• Minimize Highly Processed Foods – What are “highly processed foods?” These tend to be those tasty snack foods, sweets, many prepackaged foods, etc. They are much easier to overconsume because they often don’t have the same impact on our hunger signals. Not only does this impact the consumption of those foods, but it may also impact how much we eat for the remainder of the day.

There are many other strategies and tools to use to improve our nutrition but my point in the few that I shared is that we don’t need to overcomplicate it. Regardless of the amount of brainpower you have remaining at the end of the day, even just these 3 that I’ve shared are quite doable and simply require a little thoughtful intention. The great thing is that even if you were to implement these 3 points and nothing else, you could potentially see a remarkable impact on your health!

Physical Activity

It is a shame for a man to grow old without seeing the beauty and strength of which his body is capable.


When it comes to exercise, this can be especially challenging with a condition such as IIH. I see the struggle daily in my wife when her balance is off, intense nausea, incredible fatigue, and the excruciating pressure in her head that is aggravated by the slightest exertion of effort. Exercise? You have to be kidding, right? However, is exercise the ONLY way you can become more active?

Non-Exercise Activity

You don’t have to “exercise” or “workout” to improve your health and reap the benefits of a more active lifestyle! Can’t do formal exercise on a regular basis due to your condition? Look for ways to increase your non-exercise activity. Something many people are unaware of is that even in those with no health issues who exercise every day, more of their daily energy expenditure comes from this non-exercise activity than it does from exercise!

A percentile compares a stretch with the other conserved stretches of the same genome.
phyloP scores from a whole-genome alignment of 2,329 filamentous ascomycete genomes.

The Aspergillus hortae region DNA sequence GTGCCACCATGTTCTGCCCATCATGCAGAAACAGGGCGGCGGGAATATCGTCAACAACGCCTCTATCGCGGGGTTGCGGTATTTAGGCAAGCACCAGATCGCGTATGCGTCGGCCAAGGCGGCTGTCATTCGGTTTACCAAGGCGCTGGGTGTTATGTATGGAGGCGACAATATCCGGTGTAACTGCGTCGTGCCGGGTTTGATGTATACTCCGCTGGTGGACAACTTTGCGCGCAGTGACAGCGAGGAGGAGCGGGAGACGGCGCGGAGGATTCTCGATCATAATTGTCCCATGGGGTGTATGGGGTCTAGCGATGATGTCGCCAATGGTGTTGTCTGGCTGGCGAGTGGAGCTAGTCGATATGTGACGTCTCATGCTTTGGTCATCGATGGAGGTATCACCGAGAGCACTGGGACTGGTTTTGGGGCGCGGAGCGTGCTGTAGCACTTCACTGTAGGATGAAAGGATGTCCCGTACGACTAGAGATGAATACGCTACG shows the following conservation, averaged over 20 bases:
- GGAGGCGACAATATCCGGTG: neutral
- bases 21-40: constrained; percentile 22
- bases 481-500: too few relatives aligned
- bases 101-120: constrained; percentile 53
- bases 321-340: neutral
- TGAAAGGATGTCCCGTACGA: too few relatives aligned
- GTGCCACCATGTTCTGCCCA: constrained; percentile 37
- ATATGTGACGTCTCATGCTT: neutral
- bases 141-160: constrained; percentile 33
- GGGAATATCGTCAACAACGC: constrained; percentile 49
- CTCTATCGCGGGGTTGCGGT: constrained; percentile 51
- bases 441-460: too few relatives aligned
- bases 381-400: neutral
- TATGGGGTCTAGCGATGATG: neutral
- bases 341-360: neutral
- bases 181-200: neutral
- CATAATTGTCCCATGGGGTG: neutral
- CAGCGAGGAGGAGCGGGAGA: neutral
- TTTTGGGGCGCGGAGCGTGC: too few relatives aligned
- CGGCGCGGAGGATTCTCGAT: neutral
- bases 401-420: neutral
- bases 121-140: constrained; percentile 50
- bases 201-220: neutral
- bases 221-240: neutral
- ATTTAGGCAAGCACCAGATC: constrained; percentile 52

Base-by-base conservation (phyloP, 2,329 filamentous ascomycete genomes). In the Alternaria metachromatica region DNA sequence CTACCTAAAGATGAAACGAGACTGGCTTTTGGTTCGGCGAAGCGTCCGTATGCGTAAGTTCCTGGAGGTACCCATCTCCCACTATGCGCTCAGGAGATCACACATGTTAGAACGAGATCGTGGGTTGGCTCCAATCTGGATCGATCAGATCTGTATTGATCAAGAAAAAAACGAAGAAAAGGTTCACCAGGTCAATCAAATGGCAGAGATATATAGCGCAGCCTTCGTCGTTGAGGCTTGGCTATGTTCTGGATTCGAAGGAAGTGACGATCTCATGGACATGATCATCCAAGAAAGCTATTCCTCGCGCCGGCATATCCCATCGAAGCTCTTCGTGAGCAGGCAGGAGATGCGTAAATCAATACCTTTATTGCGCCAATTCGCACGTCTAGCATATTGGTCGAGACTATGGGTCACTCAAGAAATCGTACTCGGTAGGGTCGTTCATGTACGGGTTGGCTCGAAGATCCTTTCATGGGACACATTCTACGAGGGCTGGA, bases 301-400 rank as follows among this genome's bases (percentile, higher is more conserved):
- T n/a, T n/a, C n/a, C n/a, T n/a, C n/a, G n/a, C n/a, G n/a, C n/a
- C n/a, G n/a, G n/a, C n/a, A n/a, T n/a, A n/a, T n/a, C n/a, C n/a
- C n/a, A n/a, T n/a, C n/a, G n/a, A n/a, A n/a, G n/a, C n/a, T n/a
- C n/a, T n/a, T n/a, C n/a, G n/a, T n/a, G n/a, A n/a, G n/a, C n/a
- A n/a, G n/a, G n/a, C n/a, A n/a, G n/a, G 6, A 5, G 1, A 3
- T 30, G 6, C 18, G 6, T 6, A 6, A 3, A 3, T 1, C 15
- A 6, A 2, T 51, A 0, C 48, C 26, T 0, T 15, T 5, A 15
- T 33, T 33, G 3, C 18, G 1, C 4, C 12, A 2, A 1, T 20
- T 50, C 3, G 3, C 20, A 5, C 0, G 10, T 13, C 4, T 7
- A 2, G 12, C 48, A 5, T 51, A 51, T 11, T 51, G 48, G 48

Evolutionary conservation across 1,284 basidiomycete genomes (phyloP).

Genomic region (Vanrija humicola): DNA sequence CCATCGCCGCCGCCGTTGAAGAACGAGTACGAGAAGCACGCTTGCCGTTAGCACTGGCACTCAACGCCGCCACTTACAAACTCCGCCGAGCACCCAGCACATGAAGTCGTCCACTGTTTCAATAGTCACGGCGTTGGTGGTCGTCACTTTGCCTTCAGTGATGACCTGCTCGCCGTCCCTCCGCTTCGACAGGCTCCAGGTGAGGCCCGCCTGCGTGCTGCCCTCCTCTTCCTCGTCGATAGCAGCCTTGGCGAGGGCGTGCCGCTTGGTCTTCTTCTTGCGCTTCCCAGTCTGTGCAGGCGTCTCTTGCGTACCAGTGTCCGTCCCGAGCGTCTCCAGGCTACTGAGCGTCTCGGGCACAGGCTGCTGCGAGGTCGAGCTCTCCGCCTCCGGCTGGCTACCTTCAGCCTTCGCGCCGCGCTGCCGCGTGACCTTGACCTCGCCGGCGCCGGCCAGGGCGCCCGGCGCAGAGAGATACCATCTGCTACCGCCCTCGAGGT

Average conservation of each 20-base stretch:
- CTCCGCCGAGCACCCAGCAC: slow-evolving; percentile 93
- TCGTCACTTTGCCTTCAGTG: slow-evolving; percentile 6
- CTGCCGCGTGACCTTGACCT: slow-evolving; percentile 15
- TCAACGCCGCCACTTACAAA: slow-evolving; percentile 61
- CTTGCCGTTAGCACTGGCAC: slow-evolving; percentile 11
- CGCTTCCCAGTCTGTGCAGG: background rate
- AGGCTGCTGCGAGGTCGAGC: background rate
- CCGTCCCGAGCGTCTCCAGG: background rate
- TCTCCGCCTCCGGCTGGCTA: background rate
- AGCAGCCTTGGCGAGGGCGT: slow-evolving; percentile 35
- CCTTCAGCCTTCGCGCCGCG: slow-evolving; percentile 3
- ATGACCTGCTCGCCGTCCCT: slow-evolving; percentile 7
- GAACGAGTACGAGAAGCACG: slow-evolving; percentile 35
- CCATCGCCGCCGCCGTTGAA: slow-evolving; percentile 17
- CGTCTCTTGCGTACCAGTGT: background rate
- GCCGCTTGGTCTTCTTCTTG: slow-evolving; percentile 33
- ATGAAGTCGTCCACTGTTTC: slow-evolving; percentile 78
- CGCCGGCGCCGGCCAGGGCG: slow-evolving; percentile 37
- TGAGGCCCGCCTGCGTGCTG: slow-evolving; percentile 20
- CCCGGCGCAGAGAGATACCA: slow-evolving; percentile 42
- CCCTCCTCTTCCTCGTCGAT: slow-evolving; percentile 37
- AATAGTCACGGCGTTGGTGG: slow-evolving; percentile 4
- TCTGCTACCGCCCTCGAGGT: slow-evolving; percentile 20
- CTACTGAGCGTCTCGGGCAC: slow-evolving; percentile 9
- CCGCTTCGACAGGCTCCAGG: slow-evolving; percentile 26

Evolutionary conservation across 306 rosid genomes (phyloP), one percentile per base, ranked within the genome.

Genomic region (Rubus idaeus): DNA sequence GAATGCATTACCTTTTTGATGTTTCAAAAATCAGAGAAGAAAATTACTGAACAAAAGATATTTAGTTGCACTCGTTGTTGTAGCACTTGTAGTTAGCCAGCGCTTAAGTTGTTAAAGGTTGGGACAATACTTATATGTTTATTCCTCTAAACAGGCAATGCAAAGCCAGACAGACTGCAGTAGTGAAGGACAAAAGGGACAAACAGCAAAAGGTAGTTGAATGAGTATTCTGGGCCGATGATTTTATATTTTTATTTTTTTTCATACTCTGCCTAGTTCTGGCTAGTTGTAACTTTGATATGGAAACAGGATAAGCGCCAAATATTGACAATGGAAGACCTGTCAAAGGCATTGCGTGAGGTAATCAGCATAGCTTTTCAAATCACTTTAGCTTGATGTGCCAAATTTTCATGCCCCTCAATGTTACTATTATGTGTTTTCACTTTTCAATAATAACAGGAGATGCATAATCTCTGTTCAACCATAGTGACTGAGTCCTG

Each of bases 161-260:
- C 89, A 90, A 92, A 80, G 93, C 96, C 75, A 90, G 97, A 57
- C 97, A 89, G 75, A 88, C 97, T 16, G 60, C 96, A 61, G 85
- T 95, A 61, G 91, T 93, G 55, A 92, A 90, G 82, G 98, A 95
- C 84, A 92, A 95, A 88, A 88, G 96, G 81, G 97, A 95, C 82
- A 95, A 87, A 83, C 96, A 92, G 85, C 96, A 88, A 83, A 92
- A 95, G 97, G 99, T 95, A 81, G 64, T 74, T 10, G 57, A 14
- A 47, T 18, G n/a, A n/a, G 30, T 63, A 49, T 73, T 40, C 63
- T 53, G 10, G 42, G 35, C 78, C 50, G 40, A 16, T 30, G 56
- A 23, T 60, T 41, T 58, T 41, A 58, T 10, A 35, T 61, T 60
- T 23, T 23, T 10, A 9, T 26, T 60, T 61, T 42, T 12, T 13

Walking has a powerful impact on the body. A short article from the Harvard Medical School points out 5 key benefits of simply walking:

  • Counteracts the effect of weight-promoting genes
  • Helps tame the sweet tooth
  • May reduce the risk of breast cancer
  • Eases joint pain
  • Boosts immune function

Those are some decent benefits for simply walking more! There are of course many other ways to increase general physical activity such as taking the stairs instead of the elevator, playing with the kids, spending less time in front of the TV, etc.

One of the benefits of consciously improving non-exercise activity for those with a chronic condition that impacts energy levels is its energy-sparing effect. Exercise can be quite draining. However, strategic planning of non-exercise activity can get you moving more while at the same time conserving that valuable energy needed for simply making it through the day. Spread out over the course of the day you may find you are able to move more without becoming overly tired.